Introducing Morningstar's Quantitative Equity Ratings
With ratings on more than 12,000 firms in the U.S., the quantitative rating helps expand a useful tool.
We're introducing Morningstar's quantitative equity ratings, a new tool that allows to greatly expand our stock research coverage. The rating, available only to our Premium Members, is denoted by a superscript Q, and can be found on our redesigned stock quote pages and in our tools.
With about 120 equity and credit analysts, Morningstar has one of the largest independent equity research teams in the world, covering approximately 1,000 equities in the U.S., using a consistent methodology that focuses on fundamental analysis, competitive advantage assessment, and intrinsic value estimation. But even with this deep coverage, we're not able to cover every stock that our users own or want to do more research on. To that end, we've introducing quantitative equity ratings generated by a statistical model that is based on Morningstar's analyst-driven equity ratings.
In essence, the quantitative valuation algorithm attempts to divine the characteristics of stocks that most differentiate the overvalued stocks from the undervalued stocks as originally valued by our team of human equity analysts. Once these characteristics have been found, and their impact on our analyst-driven valuations has been estimated, we can apply our model beyond the universe of analyst-covered stocks. The full methodology is available here.
The quantitative rating extends to more than 50,000 companies in 86 countries that trade on 64 exchanges, including 12,000 firms traded in the U.S.
What It Means for Investors
By introducing quantitative equity ratings, we are extending a useful tool to thousands of securities around the world that might otherwise not be analyzed. A forward-looking quantitative assessment rooted in our analyst process, the quantitative ratings are relative to the full investment universe, each country, and each sector, which helps investors evaluate the most attractively priced stocks in each category. The quantitative equity ratings also provide additional benefits beyond our qualitative research, including the ability to analyze portfolios by aggregating data and providing history on a daily frequency to track changes over time.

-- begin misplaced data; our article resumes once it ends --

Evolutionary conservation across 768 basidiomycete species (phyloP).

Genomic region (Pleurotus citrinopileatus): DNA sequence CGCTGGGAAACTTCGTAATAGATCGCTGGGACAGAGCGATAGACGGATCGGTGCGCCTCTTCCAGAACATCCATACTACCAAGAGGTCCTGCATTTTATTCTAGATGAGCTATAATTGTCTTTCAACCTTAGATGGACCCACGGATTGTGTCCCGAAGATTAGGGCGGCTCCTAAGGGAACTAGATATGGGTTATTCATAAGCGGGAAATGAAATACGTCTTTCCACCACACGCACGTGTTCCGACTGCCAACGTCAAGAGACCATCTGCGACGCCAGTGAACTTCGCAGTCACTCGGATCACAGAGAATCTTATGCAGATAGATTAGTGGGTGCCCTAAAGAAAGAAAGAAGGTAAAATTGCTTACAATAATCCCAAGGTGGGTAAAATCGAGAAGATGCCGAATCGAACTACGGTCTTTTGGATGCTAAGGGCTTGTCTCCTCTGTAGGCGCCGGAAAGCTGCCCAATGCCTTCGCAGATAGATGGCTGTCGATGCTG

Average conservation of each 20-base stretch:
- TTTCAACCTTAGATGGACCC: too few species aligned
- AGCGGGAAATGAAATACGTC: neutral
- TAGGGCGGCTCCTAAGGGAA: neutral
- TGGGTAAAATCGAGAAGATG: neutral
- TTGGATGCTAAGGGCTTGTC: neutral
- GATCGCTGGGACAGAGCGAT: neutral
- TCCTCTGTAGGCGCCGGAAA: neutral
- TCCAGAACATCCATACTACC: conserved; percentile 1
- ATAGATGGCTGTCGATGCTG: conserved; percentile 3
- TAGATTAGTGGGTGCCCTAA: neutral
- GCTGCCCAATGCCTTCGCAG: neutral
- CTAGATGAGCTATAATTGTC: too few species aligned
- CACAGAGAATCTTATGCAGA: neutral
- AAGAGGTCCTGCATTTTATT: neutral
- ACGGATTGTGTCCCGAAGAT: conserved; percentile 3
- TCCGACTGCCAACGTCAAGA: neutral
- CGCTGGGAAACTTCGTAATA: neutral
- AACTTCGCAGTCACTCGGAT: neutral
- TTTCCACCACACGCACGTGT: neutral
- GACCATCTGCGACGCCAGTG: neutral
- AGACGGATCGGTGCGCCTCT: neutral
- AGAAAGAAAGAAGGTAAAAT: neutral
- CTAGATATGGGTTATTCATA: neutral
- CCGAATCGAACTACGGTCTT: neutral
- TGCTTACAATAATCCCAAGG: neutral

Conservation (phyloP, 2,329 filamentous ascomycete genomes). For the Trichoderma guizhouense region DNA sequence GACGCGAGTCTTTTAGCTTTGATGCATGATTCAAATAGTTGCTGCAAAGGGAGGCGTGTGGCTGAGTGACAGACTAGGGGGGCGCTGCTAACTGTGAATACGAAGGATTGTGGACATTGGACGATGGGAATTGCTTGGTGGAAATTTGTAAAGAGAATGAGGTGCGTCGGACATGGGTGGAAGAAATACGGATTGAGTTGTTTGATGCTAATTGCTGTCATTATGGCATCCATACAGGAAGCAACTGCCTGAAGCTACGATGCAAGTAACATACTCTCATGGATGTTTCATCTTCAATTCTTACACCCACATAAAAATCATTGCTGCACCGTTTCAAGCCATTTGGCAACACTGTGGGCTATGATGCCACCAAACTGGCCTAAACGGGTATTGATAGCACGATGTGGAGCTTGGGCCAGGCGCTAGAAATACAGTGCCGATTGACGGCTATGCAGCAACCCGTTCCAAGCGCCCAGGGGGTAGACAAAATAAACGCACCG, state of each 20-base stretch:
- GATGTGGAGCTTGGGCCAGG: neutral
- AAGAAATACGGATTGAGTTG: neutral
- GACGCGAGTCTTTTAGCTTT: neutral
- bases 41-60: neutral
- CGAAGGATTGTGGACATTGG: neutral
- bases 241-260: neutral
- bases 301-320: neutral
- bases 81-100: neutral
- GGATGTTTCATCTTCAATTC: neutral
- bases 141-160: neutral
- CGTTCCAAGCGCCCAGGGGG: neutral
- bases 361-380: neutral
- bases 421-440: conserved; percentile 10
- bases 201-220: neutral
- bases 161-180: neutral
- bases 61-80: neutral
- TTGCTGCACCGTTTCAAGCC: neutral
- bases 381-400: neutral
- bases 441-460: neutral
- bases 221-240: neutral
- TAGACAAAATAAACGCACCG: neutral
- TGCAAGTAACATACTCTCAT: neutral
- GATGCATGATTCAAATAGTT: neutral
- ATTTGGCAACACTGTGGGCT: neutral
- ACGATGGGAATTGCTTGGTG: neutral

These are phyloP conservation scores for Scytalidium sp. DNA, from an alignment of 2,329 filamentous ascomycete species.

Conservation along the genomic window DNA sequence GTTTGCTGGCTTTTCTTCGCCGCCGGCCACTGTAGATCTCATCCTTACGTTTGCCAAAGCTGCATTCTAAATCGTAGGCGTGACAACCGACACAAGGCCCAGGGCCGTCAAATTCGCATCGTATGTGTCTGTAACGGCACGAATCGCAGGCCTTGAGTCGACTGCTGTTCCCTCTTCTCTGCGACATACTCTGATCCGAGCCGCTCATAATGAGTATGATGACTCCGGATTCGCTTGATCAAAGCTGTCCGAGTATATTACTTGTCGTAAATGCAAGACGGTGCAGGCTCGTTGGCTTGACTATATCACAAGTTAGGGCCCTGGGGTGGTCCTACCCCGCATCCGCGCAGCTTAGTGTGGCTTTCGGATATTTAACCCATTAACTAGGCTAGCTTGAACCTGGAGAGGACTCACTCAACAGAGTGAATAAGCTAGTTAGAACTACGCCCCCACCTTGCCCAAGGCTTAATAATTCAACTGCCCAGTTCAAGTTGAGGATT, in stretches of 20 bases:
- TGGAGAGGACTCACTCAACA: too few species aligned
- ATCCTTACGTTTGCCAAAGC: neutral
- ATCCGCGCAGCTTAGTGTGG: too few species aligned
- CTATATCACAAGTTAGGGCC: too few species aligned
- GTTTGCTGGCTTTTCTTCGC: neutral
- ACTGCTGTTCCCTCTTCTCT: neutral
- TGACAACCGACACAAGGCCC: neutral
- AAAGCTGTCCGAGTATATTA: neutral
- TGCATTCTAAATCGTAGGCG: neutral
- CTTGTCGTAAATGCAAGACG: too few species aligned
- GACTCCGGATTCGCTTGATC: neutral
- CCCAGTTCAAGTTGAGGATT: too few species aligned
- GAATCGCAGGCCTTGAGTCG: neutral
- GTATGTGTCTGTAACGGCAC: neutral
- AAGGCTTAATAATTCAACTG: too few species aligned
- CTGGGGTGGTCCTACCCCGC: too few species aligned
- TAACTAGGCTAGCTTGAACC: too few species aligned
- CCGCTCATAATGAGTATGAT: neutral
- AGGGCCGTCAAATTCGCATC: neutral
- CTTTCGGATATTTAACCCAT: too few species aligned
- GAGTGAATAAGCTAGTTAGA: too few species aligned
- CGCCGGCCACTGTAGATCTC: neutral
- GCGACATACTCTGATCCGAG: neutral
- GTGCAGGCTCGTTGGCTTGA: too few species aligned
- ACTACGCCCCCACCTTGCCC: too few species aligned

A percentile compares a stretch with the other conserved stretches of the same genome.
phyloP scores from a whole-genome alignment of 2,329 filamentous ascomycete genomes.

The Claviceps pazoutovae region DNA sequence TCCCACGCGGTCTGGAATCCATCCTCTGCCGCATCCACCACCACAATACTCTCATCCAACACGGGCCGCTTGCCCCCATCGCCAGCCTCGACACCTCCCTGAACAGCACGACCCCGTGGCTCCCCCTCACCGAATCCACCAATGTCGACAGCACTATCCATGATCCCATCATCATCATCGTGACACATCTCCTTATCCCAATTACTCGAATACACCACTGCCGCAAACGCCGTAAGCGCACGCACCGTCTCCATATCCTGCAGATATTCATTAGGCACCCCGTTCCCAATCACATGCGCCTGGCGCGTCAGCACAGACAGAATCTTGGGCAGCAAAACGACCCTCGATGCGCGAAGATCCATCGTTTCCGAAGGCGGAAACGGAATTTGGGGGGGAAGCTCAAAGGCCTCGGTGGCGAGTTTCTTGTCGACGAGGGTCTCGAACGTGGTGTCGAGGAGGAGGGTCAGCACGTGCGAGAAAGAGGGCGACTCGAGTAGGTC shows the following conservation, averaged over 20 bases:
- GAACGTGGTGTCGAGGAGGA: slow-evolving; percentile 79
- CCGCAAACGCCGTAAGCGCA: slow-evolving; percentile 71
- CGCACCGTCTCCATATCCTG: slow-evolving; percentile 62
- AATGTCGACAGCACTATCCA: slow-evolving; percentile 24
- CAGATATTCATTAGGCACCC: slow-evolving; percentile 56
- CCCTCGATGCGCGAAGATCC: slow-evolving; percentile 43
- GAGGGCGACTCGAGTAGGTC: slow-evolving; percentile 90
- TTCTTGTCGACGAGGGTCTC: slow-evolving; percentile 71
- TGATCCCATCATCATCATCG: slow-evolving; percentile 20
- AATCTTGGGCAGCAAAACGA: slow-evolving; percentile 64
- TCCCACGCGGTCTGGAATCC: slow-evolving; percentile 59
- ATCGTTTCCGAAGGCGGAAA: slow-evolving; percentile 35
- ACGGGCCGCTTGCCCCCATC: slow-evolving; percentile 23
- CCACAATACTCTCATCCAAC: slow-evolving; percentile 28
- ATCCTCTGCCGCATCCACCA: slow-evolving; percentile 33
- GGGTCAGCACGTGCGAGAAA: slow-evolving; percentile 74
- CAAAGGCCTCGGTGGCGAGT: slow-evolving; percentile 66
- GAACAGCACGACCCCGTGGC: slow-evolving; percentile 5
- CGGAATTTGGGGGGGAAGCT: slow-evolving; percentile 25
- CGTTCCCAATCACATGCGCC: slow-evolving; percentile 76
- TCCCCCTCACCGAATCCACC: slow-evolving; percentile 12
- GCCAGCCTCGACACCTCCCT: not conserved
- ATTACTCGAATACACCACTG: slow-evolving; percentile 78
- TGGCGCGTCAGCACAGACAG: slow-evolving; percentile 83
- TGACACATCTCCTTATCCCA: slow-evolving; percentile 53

Quantitative Equity Ratings Descriptions
Our ratings are composed of the Quantitative Fair Value Estimate, Quantitative Valuation ratio, Quantitative Economic Moat Rating, and Quantitative Uncertainty.
Quantitative Fair Value Estimate
Morningstar's Quantitative Fair Value Estimate is our estimate of the per share dollar amount that a company's equity is worth today. Morningstar calculates the Quantitative Fair Value Estimate using a statistical model derived from the fair value estimate our equity analysts assign to companies.
Quantitative Valuation ratio
The Quantitative Valuation is the ratio of a stock's Quantitative Fair Value Estimate to its most recent close price and is similar to the analyst-driven fair value estimate to last market close price ratio. The rating is expressed as overvalued, fairly valued, and undervalued.
Quantitative Economic Moat Rating
The Quantitative Economic Moat Rating is analogous to Morningstar's Economic Moat Rating in that both are meant to describe the strength of a firm's competitive position. It is calculated using an algorithm designed to predict the economic moat rating a Morningstar analyst would assign to the stock. The quantitative rating is expressed as none, narrow, and wide.
Any equity valuation involves some degree of uncertainty. Quantitative Uncertainty describes our level of uncertainty about the accuracy of our Quantitative Fair Value Estimate. In this way, it is analogous to Morningstar's Uncertainty Rating. The lower the Quantitative Uncertainty, the narrower the potential range of outcomes for that particular company. The rating is expressed as low, medium, high, very high, and extreme.
How Are Quantitative Ratings Different?
Although our quantitative ratings are based on our traditional analyst-assigned ratings, they also differ in some important ways.
First, stocks with quantitative ratings won't feature analyst reports like our firms under analyst coverage. Instead, you'll be able to see the quantitative data points (fair value, valuation, economic moat, and uncertainty).
Second, those data points will be updated daily as new data flows into the model versus the periodic updates seen in our analyst coverage. That means the quant rating will respond to market news, like earnings or a merger, in a different way. For analyst-covered stocks, you can expect the analyst to respond to the news with a stock analyst note and then adjust his or her fair value estimate and other data points based on the news. On the other hand, the quant rating is using a number of market-based and fundamental inputs to predict how an analyst would react if they did cover the firm. So, in some cases, the quantitative ratings will be more likely to move gradually versus the step changes an analyst would make.
Remember though, no valuation is an exact point estimate. There is always uncertainty embedded in any estimate, due to the uncertainty around our model and the uncertainty in the inputs themselves. The ratings seek to present the range of possible valuation outcomes for a company.
The quantitative ratings extend a useful tool for investors and help our users get a fuller picture of their portfolios. Stay tuned to Morningstar.com as we use this data to provide more insights on the market. Coming this spring, we'll be introducing our Quantitative Rating for funds which will expand our coverage of managed products.